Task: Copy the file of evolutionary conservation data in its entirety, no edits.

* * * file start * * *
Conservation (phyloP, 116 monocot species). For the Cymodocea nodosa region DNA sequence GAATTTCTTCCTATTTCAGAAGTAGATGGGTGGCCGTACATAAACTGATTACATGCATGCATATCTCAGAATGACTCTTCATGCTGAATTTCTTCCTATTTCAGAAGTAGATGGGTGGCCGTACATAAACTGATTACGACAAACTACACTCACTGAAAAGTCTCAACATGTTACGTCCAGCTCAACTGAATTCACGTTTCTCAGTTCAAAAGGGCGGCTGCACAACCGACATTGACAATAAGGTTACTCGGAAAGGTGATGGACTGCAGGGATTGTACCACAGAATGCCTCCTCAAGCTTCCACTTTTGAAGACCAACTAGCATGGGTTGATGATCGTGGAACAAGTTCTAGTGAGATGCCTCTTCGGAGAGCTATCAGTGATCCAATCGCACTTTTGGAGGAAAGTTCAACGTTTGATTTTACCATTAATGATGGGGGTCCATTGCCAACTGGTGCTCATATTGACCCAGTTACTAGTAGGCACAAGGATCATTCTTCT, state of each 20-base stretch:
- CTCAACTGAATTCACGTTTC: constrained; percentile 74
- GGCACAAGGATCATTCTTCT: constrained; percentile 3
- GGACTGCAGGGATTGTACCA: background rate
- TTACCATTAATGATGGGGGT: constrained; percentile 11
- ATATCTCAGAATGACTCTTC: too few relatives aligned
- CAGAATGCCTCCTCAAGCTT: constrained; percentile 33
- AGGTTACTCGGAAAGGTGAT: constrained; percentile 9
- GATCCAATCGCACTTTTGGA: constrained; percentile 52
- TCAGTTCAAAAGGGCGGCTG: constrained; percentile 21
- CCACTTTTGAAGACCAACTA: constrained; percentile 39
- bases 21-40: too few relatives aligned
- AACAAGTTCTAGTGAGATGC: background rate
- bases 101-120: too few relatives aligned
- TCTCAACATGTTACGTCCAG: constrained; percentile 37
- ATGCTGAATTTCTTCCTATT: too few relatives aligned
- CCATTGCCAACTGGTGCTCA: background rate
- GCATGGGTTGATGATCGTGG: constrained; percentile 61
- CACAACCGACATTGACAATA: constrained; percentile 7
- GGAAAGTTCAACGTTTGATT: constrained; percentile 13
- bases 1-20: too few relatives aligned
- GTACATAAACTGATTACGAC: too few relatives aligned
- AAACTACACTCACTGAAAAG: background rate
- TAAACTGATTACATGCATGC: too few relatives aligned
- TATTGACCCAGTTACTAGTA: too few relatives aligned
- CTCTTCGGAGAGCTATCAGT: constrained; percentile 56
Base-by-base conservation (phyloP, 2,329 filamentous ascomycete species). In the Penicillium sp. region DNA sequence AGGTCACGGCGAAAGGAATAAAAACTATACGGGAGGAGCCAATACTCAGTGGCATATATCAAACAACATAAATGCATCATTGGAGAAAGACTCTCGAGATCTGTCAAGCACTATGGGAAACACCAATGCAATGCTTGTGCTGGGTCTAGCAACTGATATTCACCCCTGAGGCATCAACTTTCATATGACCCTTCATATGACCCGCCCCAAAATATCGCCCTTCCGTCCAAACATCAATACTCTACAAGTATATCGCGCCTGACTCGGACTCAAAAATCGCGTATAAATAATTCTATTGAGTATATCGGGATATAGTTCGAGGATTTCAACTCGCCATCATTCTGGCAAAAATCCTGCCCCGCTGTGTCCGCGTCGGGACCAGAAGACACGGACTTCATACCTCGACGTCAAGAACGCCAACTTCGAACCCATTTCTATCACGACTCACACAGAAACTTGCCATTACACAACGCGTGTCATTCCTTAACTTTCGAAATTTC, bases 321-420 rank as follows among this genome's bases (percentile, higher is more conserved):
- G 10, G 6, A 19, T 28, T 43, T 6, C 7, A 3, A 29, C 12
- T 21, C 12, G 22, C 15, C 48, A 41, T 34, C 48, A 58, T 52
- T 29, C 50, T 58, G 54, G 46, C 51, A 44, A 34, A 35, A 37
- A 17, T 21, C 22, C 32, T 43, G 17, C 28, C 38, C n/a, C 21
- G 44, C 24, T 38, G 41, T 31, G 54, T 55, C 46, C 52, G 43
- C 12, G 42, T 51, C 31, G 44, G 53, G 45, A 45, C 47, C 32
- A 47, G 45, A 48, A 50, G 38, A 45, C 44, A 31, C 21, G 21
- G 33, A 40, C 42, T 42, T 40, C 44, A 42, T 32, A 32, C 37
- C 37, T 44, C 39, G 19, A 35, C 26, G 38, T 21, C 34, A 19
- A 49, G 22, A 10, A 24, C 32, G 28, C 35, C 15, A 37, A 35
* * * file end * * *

Conservation (phyloP, 116 monocot species). For the Cymodocea nodosa region DNA sequence GAATTTCTTCCTATTTCAGAAGTAGATGGGTGGCCGTACATAAACTGATTACATGCATGCATATCTCAGAATGACTCTTCATGCTGAATTTCTTCCTATTTCAGAAGTAGATGGGTGGCCGTACATAAACTGATTACGACAAACTACACTCACTGAAAAGTCTCAACATGTTACGTCCAGCTCAACTGAATTCACGTTTCTCAGTTCAAAAGGGCGGCTGCACAACCGACATTGACAATAAGGTTACTCGGAAAGGTGATGGACTGCAGGGATTGTACCACAGAATGCCTCCTCAAGCTTCCACTTTTGAAGACCAACTAGCATGGGTTGATGATCGTGGAACAAGTTCTAGTGAGATGCCTCTTCGGAGAGCTATCAGTGATCCAATCGCACTTTTGGAGGAAAGTTCAACGTTTGATTTTACCATTAATGATGGGGGTCCATTGCCAACTGGTGCTCATATTGACCCAGTTACTAGTAGGCACAAGGATCATTCTTCT, state of each 20-base stretch:
- CTCAACTGAATTCACGTTTC: constrained; percentile 74
- GGCACAAGGATCATTCTTCT: constrained; percentile 3
- GGACTGCAGGGATTGTACCA: background rate
- TTACCATTAATGATGGGGGT: constrained; percentile 11
- ATATCTCAGAATGACTCTTC: too few relatives aligned
- CAGAATGCCTCCTCAAGCTT: constrained; percentile 33
- AGGTTACTCGGAAAGGTGAT: constrained; percentile 9
- GATCCAATCGCACTTTTGGA: constrained; percentile 52
- TCAGTTCAAAAGGGCGGCTG: constrained; percentile 21
- CCACTTTTGAAGACCAACTA: constrained; percentile 39
- bases 21-40: too few relatives aligned
- AACAAGTTCTAGTGAGATGC: background rate
- bases 101-120: too few relatives aligned
- TCTCAACATGTTACGTCCAG: constrained; percentile 37
- ATGCTGAATTTCTTCCTATT: too few relatives aligned
- CCATTGCCAACTGGTGCTCA: background rate
- GCATGGGTTGATGATCGTGG: constrained; percentile 61
- CACAACCGACATTGACAATA: constrained; percentile 7
- GGAAAGTTCAACGTTTGATT: constrained; percentile 13
- bases 1-20: too few relatives aligned
- GTACATAAACTGATTACGAC: too few relatives aligned
- AAACTACACTCACTGAAAAG: background rate
- TAAACTGATTACATGCATGC: too few relatives aligned
- TATTGACCCAGTTACTAGTA: too few relatives aligned
- CTCTTCGGAGAGCTATCAGT: constrained; percentile 56
Base-by-base conservation (phyloP, 2,329 filamentous ascomycete species). In the Penicillium sp. region DNA sequence AGGTCACGGCGAAAGGAATAAAAACTATACGGGAGGAGCCAATACTCAGTGGCATATATCAAACAACATAAATGCATCATTGGAGAAAGACTCTCGAGATCTGTCAAGCACTATGGGAAACACCAATGCAATGCTTGTGCTGGGTCTAGCAACTGATATTCACCCCTGAGGCATCAACTTTCATATGACCCTTCATATGACCCGCCCCAAAATATCGCCCTTCCGTCCAAACATCAATACTCTACAAGTATATCGCGCCTGACTCGGACTCAAAAATCGCGTATAAATAATTCTATTGAGTATATCGGGATATAGTTCGAGGATTTCAACTCGCCATCATTCTGGCAAAAATCCTGCCCCGCTGTGTCCGCGTCGGGACCAGAAGACACGGACTTCATACCTCGACGTCAAGAACGCCAACTTCGAACCCATTTCTATCACGACTCACACAGAAACTTGCCATTACACAACGCGTGTCATTCCTTAACTTTCGAAATTTC, bases 321-420 rank as follows among this genome's bases (percentile, higher is more conserved):
- G 10, G 6, A 19, T 28, T 43, T 6, C 7, A 3, A 29, C 12
- T 21, C 12, G 22, C 15, C 48, A 41, T 34, C 48, A 58, T 52
- T 29, C 50, T 58, G 54, G 46, C 51, A 44, A 34, A 35, A 37
- A 17, T 21, C 22, C 32, T 43, G 17, C 28, C 38, C n/a, C 21
- G 44, C 24, T 38, G 41, T 31, G 54, T 55, C 46, C 52, G 43
- C 12, G 42, T 51, C 31, G 44, G 53, G 45, A 45, C 47, C 32
- A 47, G 45, A 48, A 50, G 38, A 45, C 44, A 31, C 21, G 21
- G 33, A 40, C 42, T 42, T 40, C 44, A 42, T 32, A 32, C 37
- C 37, T 44, C 39, G 19, A 35, C 26, G 38, T 21, C 34, A 19
- A 49, G 22, A 10, A 24, C 32, G 28, C 35, C 15, A 37, A 35